WE WERE young, and we had no taste. We wore loon pants with grandad vests and kinky boots with three-inch soles, and we drove psychedelic plastic bathtubs on wheels that handled like badly loaded wheelbarrows — but who cared as long as you were cool?
Most relics from the 1970s are buried with stakes through their hearts, but the beach buggy refuses to die, and there are signs that the fickle finger of fashion is once again pointing in its general direction. Go to the coast and increasingly you will see them pootling around the sandy lanes, a child’s fishing net poking out of the top. The new Man from U.N.C.L.E. film features a beach-buggy-inspired vehicle and UK sales are on the rise. OK, it’s still early days and numbers will reach — wait for it — three figures this year, but bear in mind that they had fallen to an estimated eight after the recession hit.
Estimation is necessary — there are no official sales figures. The numbers come from the small companies across the country that still make them. Places such as Flatlands Engineering in King’s Lynn, Norfolk. Here the waiting time for a beach buggy has gone up to six months, and the staff (both of them) are working hard most days to meet demand.
According to Mark Dryden, the company owner, the beach buggy used to be a cheap way of getting onto the road in something cool, but today’s buyers are lured by the ghosts of a beach-bum lifestyle that perhaps never existed. “It’s a real throwback to the Sixties and Seventies and it reeks of carefree fun and excitement in simpler times. There’s a big retro market in cars and the buggy was absolutely unique — there was nothing remotely like it,” he says.
Steve McQueen drove one in The Thomas Crown Affair, the baddie ran down the poor countess in a beach buggy in the Bond film For Your Eyes Only and no Elvis film would have been complete without one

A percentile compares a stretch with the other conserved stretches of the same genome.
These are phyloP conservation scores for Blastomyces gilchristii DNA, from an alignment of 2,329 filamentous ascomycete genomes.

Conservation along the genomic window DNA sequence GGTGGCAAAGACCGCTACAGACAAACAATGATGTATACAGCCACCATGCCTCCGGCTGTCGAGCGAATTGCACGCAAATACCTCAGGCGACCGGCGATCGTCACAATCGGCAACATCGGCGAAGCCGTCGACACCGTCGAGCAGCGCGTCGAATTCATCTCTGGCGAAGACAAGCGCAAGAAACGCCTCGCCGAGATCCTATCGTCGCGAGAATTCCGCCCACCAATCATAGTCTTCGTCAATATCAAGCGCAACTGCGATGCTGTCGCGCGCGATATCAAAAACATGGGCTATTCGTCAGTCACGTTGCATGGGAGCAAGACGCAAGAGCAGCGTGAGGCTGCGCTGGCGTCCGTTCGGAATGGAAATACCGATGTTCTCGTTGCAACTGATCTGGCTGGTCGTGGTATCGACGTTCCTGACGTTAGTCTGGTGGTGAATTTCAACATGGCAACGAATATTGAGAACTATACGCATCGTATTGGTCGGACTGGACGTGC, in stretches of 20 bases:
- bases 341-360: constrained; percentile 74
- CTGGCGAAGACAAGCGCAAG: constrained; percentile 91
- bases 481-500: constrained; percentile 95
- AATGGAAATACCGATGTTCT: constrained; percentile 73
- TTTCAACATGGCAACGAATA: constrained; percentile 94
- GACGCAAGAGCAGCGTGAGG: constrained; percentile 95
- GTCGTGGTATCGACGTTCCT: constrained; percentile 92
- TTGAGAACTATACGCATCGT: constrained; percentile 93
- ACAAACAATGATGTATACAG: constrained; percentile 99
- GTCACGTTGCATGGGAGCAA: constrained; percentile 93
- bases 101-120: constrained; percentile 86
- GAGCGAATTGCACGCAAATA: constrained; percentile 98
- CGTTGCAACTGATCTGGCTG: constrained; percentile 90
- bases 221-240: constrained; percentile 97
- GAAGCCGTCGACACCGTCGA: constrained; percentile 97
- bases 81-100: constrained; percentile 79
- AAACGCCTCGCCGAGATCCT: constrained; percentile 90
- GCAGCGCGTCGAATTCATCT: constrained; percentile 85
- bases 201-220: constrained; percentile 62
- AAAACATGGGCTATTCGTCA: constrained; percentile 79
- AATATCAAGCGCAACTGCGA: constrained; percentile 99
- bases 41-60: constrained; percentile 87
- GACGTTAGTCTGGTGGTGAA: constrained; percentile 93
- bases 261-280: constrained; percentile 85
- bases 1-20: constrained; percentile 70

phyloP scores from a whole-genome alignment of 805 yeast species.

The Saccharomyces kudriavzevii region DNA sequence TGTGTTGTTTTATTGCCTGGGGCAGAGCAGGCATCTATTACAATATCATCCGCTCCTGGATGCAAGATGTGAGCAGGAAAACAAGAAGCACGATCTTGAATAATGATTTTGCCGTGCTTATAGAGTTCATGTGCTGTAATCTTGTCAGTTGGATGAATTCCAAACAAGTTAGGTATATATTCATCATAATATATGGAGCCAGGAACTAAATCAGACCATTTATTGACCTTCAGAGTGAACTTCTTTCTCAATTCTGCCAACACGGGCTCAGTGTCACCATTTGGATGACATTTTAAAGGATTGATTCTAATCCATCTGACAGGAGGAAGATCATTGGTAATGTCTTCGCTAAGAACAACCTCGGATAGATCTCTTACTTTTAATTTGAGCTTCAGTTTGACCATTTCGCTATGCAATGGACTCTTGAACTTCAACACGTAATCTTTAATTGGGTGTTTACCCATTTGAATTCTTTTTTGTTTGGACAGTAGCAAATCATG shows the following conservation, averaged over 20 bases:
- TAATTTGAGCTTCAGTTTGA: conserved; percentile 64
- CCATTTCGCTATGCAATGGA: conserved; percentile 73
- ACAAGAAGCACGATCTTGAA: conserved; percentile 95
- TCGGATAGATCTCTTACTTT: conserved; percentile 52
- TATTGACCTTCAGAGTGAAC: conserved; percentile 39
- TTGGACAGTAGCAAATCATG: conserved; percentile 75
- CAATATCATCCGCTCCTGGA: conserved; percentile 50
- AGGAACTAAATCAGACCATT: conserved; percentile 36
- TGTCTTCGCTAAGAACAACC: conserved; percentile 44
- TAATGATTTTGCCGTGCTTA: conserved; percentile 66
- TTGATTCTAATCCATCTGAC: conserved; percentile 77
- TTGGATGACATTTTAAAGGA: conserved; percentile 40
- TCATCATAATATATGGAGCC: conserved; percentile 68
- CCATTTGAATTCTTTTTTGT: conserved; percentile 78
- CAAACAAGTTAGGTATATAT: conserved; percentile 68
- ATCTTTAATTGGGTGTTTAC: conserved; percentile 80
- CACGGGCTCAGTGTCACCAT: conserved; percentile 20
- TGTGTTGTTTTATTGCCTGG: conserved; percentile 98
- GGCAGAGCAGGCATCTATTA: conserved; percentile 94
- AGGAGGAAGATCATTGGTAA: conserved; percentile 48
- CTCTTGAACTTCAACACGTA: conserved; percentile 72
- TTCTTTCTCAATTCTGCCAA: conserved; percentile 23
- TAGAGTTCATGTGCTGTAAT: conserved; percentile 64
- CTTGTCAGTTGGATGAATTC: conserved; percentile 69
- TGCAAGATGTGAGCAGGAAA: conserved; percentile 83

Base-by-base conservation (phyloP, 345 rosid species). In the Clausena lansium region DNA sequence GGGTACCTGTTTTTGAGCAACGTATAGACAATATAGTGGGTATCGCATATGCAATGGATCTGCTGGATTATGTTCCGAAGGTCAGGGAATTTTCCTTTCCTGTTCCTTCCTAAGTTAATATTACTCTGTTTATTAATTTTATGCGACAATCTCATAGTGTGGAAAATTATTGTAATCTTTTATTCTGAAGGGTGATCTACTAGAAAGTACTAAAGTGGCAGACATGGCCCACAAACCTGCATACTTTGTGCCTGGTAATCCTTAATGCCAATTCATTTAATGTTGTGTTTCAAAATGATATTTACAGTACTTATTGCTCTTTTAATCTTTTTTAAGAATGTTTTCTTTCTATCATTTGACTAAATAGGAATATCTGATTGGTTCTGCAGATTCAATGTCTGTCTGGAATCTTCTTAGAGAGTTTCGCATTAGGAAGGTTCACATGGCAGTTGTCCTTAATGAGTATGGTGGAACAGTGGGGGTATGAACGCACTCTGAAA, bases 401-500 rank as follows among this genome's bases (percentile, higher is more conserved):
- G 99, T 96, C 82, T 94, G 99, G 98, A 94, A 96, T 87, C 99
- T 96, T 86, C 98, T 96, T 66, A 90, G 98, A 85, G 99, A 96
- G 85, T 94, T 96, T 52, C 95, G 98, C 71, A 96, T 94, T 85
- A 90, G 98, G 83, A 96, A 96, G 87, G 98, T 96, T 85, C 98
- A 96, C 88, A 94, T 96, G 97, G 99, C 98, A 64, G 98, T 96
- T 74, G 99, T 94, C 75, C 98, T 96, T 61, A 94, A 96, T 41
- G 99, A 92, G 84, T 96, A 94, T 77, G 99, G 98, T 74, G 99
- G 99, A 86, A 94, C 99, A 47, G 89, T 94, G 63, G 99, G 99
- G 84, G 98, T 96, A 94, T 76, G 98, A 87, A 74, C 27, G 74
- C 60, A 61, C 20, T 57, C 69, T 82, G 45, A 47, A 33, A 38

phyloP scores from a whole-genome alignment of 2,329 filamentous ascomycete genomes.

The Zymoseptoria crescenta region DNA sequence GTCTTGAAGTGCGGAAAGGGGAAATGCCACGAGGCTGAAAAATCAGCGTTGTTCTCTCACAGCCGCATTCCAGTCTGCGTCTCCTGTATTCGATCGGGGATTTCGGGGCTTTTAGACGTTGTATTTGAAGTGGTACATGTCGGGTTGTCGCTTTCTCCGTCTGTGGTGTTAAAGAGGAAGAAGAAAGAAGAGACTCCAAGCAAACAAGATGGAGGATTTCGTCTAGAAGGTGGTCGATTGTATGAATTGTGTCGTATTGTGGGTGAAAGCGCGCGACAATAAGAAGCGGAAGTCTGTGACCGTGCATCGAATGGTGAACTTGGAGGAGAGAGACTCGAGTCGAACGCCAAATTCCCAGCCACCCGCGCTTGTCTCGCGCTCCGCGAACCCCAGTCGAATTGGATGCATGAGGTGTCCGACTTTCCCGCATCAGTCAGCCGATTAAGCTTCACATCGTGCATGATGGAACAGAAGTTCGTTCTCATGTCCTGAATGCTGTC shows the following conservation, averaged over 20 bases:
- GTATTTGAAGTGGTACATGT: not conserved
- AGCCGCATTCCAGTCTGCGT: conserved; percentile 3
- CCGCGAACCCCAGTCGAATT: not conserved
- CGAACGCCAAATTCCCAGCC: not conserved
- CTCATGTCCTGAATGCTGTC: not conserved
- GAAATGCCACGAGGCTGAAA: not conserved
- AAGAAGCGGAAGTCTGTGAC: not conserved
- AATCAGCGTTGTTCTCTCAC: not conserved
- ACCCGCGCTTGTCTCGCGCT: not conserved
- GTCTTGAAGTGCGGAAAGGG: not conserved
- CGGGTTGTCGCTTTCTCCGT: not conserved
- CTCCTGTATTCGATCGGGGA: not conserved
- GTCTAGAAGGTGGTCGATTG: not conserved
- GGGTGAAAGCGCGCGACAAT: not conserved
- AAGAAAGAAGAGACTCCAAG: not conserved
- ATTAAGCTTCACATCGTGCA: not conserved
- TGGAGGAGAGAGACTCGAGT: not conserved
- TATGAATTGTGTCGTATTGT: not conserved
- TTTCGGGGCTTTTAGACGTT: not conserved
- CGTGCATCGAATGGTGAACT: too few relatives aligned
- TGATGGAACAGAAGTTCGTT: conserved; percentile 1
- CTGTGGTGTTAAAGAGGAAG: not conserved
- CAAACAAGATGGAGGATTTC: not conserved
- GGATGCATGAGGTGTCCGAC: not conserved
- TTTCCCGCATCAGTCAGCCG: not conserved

In Devon, JAS Speed Kits says it has sold a bespoke buggy to the president of East Timor, and two to a bakery for promotion work, while in Rutland, East Coast Buggies — fittingly, nowhere near the east coast — might make 20 bodies this year. In beach buggy land, that means the business is on fire. John Davies, of JAS, says: “Most of my customers are of a certain age, and they missed out on beach buggies first time round. Maybe they didn’t have the money, or maybe they had young families in the Seventies, and now they’re recapturing what they missed.”
Beach buggies arrived in Britain from California in the Sixties and became a common sight in the next few years. Steve McQueen drove one in The Thomas Crown Affair, the baddie ran down the poor countess in a beach buggy in the Bond film For Your Eyes Only and no Elvis film would have been complete without one.
The concept was invented in 1964 by a California surfer called Bruce Meyers, who took a Beetle, discarded the bodywork, sawed about 15in out of the middle of the chassis and welded it back together, and then bolted on a fibreglass body in a flowing shape that remains the industry standard today. Wheelarches were flared to take wide 12in treadless racing tyres, which were run at low pressure — perhaps 14psi at the back and 12psi at the front, partly to cope with soft sand and partly to cope with suspension that was dreadful. The air-cooled rear-mounted engine didn’t have to be removed from the chassis to make the conversion, and the steering too remained in situ.